Meanwhile, Nora Gray says her kids are her driving force, even if next month they ends up homeless.
"I have to do it because of them. Everyday single day I do it because of them. Every day I wake up and I thank God for the day and I keep on moving," said Gray.
Cities can extend their protections. Concord Assemblyman Tim Grayson just introduced a bill that would extend the eviction moratorium to June for anyone who applies for the states help by March 31, but for now many of these families are waiting on a miracle.
Full statement from the CA Housing Community Development:
We know rent relief is an urgent issue for all applicants. There are a number of factors that have influenced the payment timelines for a given application. Consistent with federal and state law, the state must review and distribute funds to eligible applicants based on established prioritization criteria, which includes a priority for households based on area median income, risk of eviction, while also prioritizing assistance to applicants based on the date in which their complete application was submitted. A significant factor in determining how quickly the program can process applications is based on the level of responsiveness of the applicant, ensuring all applicable documentation has been submitted in order to quickly verify program eligibility.
The CA COVID-19 Rent Relief application portal closes after March 31. At that point, no new applications will be accepted, but the program will continue to process and pay all eligible applicants that submit a completed application on or before March 31, 2022. The program will continue to operate until all complete applications received are processed and all eligible applicants have been paid. With the recent passage of SB 115 in February, the state stepped in to provide a financial bridge to free up the program from the current pace of US Treasury Reallocations. As such, CA COVID-19 Rent Relief has been able to accerate payments and ensure that all eligible applications seeking assistance incurred on or before March 31st will be paid.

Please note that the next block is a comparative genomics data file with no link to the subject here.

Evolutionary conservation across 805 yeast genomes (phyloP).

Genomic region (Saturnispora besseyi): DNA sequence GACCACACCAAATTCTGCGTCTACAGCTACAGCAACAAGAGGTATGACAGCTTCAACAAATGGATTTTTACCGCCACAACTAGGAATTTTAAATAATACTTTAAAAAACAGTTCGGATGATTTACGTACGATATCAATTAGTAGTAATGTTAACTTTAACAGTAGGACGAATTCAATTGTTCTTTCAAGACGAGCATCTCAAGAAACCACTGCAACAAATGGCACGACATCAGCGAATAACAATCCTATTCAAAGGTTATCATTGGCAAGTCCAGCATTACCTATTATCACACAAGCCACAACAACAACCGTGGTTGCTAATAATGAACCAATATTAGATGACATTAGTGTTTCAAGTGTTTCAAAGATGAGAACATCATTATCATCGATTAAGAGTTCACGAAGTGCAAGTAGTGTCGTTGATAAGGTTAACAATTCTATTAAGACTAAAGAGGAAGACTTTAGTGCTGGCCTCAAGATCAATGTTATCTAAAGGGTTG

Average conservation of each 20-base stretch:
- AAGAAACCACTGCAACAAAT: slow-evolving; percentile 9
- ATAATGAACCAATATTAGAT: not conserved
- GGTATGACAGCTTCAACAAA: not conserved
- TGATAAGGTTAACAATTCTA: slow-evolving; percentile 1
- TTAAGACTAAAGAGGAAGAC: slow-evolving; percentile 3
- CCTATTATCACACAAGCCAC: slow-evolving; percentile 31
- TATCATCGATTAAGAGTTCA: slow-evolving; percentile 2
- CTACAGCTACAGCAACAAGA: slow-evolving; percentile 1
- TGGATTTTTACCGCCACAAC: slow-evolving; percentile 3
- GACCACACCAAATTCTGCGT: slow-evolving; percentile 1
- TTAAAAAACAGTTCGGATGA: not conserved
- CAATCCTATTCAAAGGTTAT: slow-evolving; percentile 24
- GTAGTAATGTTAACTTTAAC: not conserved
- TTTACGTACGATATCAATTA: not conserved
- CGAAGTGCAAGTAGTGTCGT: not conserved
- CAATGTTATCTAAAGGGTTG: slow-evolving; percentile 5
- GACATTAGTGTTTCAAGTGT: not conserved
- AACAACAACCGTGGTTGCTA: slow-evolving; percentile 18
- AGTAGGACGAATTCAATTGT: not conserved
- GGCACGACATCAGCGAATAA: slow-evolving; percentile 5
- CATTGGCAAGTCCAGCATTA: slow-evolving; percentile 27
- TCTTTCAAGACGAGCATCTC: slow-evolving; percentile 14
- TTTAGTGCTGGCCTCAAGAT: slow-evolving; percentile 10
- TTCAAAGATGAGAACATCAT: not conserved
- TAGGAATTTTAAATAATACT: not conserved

As of March 22, nearly 215,000 households have received assistance with over $2.47 billion being paid, averaging over $11,000 per household. At the current time, we continue to pay out over $90 million to 9,000+ households per week and we are accelerating that pace, with the program reaching its highest pace in the last week.
It is important to note in your reporting that: 1 in 3 payments nationally has been made in California to tenants and landlords in need. No program has disbursed more funds that CA COVID-19 Rent Relief. The program has been successful in reaching those most impacted by the pandemic. This combination has made CA COVID-19 Rent Relief the most successful program in the nation, recently evidenced by the US Treasury allocating nearly 1 out of every 3 dollars that have been reallocated to each state and local jurisdiction across the country, a testament to their confidence in our ability distribute funds to households in need and in a timely fashion.
It is also important to remember, this is an emergency program designed to address the specific need that resulted from the pandemic.